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Lorinda Swain

Other Michigan Exonerations with Official Misconduct
In August 2001, 40-year-old Lorinda Swain was arrested in Calhoun County, Michigan on charges of sexually molesting her adopted son from late 1994, when he was seven years old, until late 1996.

The alleged victim, Ronnie Swain, was living with his adoptive father, who had divorced Lorinda years earlier and remarried. The boy made the accusation when his stepmother confronted him about a younger relative’s claims that he had sexually abused her. In response to questions about prior sexual activity, Ronnie said that several years earlier, Lorinda had performed oral sex on him numerous times before he left for school in the mornings.

Lorinda was charged with four counts of first-degree criminal sexual conduct. She went to trial in Calhoun County Circuit Court in August 2002. Prior to the trial, Ronnie recanted to his grandparents, saying nothing sexual had occurred between him and his adoptive mother. When Ronnie took the witness stand, he balked, and said he couldn’t remember anything. However, after a recess during which he met with the prosecution, Ronnie testified that Lorinda had performed oral sex on him. His younger brother, who had also been adopted by Lorinda and her former husband, testified that there were times when she slept naked with Ronnie and kissed him on the lips.

Deborah Charles testified that she was in custody with Lorinda when she was held prior to trial, and that Lorinda confessed to her that she had slept with Ronnie and had sexually abused Ronnie while using drugs.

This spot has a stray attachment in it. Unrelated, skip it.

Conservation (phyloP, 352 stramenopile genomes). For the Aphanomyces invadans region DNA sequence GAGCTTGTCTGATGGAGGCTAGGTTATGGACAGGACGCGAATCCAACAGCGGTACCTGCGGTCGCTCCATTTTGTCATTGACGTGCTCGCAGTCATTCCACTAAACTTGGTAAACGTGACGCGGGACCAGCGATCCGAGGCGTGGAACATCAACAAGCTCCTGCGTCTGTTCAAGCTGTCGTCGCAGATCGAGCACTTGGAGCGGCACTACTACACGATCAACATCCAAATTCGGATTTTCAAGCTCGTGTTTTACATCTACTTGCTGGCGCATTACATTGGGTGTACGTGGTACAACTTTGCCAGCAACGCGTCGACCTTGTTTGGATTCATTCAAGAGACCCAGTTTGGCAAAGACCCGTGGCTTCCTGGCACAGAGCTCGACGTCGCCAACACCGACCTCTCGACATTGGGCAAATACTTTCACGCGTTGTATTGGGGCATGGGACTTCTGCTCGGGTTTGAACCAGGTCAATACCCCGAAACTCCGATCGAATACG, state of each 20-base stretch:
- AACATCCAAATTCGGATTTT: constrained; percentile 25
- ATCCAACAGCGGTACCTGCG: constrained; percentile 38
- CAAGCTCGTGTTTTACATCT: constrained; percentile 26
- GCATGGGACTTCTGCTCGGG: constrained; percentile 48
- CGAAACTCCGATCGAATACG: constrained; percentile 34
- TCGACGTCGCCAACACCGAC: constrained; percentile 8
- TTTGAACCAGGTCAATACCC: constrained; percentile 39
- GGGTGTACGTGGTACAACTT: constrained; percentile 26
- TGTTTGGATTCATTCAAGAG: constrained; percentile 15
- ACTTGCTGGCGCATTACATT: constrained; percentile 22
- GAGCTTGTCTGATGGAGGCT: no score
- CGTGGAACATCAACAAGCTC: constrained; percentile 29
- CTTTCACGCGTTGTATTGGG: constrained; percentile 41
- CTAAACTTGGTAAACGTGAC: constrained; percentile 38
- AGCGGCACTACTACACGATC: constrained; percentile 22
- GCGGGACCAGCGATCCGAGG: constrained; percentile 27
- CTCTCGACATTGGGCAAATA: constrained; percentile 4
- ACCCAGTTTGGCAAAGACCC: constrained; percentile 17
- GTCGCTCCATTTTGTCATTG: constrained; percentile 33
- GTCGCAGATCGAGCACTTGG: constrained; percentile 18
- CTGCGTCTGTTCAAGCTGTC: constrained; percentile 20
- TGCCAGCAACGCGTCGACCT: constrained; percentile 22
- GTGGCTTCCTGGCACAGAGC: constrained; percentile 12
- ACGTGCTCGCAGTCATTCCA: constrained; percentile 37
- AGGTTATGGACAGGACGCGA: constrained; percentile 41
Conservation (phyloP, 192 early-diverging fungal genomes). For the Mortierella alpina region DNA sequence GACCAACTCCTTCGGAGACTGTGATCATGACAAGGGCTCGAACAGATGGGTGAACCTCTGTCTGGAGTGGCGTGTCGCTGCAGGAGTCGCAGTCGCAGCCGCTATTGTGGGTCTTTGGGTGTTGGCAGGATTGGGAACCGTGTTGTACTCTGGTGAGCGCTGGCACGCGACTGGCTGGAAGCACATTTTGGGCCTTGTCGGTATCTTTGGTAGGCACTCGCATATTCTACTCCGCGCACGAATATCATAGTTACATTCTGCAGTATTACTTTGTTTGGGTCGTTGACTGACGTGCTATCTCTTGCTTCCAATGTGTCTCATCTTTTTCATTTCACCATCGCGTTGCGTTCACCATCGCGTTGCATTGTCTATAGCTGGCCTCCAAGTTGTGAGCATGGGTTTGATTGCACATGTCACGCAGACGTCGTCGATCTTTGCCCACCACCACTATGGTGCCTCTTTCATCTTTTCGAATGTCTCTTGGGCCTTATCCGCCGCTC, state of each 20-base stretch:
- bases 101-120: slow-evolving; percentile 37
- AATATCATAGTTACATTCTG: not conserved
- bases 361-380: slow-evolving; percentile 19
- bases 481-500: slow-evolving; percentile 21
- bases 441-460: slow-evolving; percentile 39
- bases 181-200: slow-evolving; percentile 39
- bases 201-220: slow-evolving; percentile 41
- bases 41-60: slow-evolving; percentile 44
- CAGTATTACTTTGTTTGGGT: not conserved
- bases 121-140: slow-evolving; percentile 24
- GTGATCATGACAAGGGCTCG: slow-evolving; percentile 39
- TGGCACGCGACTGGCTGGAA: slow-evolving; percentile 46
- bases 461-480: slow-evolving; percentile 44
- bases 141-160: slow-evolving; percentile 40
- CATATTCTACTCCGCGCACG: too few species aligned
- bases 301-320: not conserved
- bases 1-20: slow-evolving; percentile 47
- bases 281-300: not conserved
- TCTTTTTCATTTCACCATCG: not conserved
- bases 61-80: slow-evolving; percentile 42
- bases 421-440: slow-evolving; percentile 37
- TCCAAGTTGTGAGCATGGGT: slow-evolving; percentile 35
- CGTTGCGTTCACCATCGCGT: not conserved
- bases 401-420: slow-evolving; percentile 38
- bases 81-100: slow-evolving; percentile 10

Swain testified and denied that sexual activity ever occurred. She also denied that she ever confessed to Charles.

On August 20, 2002, the jury convicted Swain on all four charges. She was sentenced to 25 to 50 years in prison. Immediately after the trial, Ronnie recanted his testimony to police, but was told it was too late and nothing could be done. Two years later, both brothers recanted to the prosecution, but again nothing was done.

In 2004, the Michigan Court of Appeals upheld the convictions and sentence.

In 2009, Swain, who was represented by the Michigan Innocence Clinic at the University of Michigan Law School, was granted a new trial.

Ronnie Swain had testified at Lorinda’s trial that she regularly performed oral sex on him before he left for school while his younger brother waited outside for the bus. At a hearing before Calhoun County Judge Sindt, two witnesses contradicted that story. A bus driver and a neighbor both testified at that they always saw Ronnie and his brother waiting together for the school bus.

Judge Sindt ruled that Swain’s defense attorney provided an inadequate legal defense by failing to call those witnesses to testify at Swain’s trial.

“The only evidence against (Swain) at her trial was the testimony of her son, the complainant Ronald Swain,” Judge Sindt ruled. “He was not entirely cooperative with the prosecution in testifying against his mother at the trial.... There was no physical evidence or circumstantial evidence offered and no other witness was offered who testified to any knowledge of the crime.”